Should the Government Pay Its Debts?

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I don’t want it to seem like I think of Bleeding Heart Libertarians as a punching bag. I think they often make interesting points and bring challenges to mainstream libertarianism that its adherents need to be able to grapple with. They also often make for interesting discussion.

An article I would like to discuss today is that of Andrew Cohen’s, called “Shutting Down.” Cohen makes the argument that the government should uphold its contracts to pay those it owes. He puts aside the idea that “taxation is theft” and starts with the premise that if harm prevention and rectification are legitimate functions of government, then taxation is necessary.

He compares government to an individual:

Agent A makes a contract with agent B, agreeing to pay B $X. A overspends and has difficulty paying B. A decides not to pay B. In many cases, we would say this is unacceptable and that A must pay B what is owed. At least, we think, A must go through the proper channels to declare bankruptcy if A is to not pay B what A owes B. This would be unfortunate, we are told, but bankruptcy law is needed to allow for the proper running of the economy.

Today, the U.S. government is agent A.

He goes on:

People who were promised paychecks will not get them. Some will get them late. Some will get smaller paychecks (due to furlough time). Some of these people will face tremendous difficulty. I think it fair to say they will be harmed–having planned their lives given the promise of a regular paycheck, they have legitimate expectations that are being set back. Perhaps the government should not have hired those people in the first place (after all, they are “non-essential” personnel!). But the fact is they were hired and treating them this way is wrong and makes a mockery of contract.

Cohen admits that most of what the government considers “essential” and therefore won’t be affected by the shutdown has little to do with harm prevention or rectification. I feel like that fact makes it so that the government is unjustified in taxing people to pay these debts, since the government is going beyond Cohen’s role for government. Clearly, if taxation is not theft if it pays for legitimate government functions, it ought to be considered theft if it pays for something outside legitimate functions.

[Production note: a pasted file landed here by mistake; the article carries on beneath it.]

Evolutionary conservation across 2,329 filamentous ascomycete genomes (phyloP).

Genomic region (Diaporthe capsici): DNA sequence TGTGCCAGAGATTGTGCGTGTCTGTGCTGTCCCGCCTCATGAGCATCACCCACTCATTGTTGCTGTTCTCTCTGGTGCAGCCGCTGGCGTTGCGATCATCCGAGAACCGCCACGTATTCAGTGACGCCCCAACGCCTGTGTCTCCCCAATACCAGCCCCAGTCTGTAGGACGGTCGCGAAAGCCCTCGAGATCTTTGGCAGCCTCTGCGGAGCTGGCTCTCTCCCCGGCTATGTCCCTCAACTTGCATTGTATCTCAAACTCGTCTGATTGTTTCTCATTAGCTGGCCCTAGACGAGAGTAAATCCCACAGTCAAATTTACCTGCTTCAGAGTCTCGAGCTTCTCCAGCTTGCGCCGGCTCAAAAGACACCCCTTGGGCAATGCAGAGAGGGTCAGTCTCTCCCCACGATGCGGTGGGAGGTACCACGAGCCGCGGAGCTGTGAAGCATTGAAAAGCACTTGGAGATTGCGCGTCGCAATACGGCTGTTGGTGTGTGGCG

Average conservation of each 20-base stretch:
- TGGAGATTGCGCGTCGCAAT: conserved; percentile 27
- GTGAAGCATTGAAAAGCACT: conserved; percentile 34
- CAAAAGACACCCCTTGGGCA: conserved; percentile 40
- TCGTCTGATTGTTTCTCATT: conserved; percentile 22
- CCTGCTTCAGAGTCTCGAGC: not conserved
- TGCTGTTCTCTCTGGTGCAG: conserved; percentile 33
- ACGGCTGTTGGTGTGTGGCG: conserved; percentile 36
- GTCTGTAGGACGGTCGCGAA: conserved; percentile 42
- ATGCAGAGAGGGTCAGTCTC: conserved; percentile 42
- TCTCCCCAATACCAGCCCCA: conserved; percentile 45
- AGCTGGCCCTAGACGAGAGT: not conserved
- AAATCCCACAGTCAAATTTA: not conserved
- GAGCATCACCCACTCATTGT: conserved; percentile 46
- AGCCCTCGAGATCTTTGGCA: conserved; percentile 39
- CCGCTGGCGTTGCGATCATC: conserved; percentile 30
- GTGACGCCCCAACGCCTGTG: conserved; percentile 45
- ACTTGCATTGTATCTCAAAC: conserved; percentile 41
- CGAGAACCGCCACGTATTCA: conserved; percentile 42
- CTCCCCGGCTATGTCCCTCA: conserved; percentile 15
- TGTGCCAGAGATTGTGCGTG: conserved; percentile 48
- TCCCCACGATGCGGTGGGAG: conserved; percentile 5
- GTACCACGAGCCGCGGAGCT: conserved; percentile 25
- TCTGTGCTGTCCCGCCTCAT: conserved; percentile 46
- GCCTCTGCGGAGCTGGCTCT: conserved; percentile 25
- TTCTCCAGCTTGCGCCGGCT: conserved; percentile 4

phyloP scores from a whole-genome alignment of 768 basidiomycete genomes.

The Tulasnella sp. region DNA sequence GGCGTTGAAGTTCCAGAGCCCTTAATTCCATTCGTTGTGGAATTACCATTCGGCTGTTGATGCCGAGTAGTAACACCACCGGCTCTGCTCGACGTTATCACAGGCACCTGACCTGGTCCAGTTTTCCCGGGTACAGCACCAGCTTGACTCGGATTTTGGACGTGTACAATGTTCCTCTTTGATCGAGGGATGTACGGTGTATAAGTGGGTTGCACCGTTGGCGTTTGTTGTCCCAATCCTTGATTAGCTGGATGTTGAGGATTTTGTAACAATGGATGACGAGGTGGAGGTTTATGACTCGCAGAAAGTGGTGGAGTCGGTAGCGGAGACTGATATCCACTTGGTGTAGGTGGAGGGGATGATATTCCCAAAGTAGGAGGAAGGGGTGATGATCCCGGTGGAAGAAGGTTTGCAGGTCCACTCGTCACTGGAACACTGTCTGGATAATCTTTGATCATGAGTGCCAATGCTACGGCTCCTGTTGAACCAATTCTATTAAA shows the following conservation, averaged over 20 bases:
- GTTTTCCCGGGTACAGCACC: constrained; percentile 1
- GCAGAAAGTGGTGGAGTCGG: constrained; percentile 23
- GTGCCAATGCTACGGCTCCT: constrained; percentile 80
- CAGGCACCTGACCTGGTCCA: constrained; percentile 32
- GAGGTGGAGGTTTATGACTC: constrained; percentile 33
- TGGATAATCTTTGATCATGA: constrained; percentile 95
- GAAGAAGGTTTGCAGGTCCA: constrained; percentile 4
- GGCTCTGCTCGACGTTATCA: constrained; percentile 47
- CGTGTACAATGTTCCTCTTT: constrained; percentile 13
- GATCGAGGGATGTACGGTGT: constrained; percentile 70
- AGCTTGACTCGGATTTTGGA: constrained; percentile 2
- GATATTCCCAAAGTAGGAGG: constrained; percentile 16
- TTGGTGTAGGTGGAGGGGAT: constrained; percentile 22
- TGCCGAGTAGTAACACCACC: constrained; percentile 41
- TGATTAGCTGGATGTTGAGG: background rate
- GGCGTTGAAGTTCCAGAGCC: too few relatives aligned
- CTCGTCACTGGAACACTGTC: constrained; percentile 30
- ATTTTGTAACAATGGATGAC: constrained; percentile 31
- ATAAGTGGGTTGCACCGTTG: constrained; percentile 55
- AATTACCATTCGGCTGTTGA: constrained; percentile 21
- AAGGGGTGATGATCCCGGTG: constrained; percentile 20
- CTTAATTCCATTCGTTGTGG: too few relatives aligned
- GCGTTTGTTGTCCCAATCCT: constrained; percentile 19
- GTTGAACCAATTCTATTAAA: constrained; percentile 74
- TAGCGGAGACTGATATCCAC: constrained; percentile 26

But, for Cohen, even criminal enterprises ought to honor their contracts:

Put the point this way: a mobster might be wrong to extract protection money from a business, but that does not make it any less wrong for the mobster to fail to protect that business in time of need. We don’t say “wait, the mobster doesn’t have to live up to its agreement because it was wrong to make the agreement in the first place.” I think most of us think 2 things: (a) the mobster should not have extracted the protection money in the first place and (b) the mobster owes the business protection. Similarly, I think the government should not have hired people to do non-essential jobs (by which I mean any jobs not needed for harm prevention and rectification) in the first place but that because it did, the government* owes those people their salaries on the regular pay days.

I find this to be a tragically poor analogy. The protection money is involuntarily coming from a business (analogous to tax revenue) and the mobster ought to protect that business in exchange (but is that really analogous to what the federal government uses its money to do?). What if that tax revenue is to pay a federal employee for something nobody would voluntarily pay for, such as an NSA employee spying on the American people or a drone operator killing children overseas? A more accurate analogy would then be the mobster paying his hitmen for the contracts he made with them. Honestly, I am more than fine with NSA agents and drone operators not being paid.

Most would agree that people should pay their debts, but they wouldn’t approve of someone stealing from others in order to be able to do so. Even if we assume the idea that taxation is not theft, so much of what the federal government does has nothing to do with Cohen’s defined role for government (indeed, if we consider the US Constitution to be the federal government’s contract with the states regarding its role, it must honor that contract before it has any obligation to pay for employees whose jobs explicitly violate it). Thus,  Cohen’s point is rendered moot: in reality, the employees having delayed, reduced, or even no paychecks do not serve Cohen’s role for legitimate government functions. Even if government ought to honor its contracts with them, that does not give it the right to tax others to pay for its debts. Otherwise, the government is not limited in its powers.

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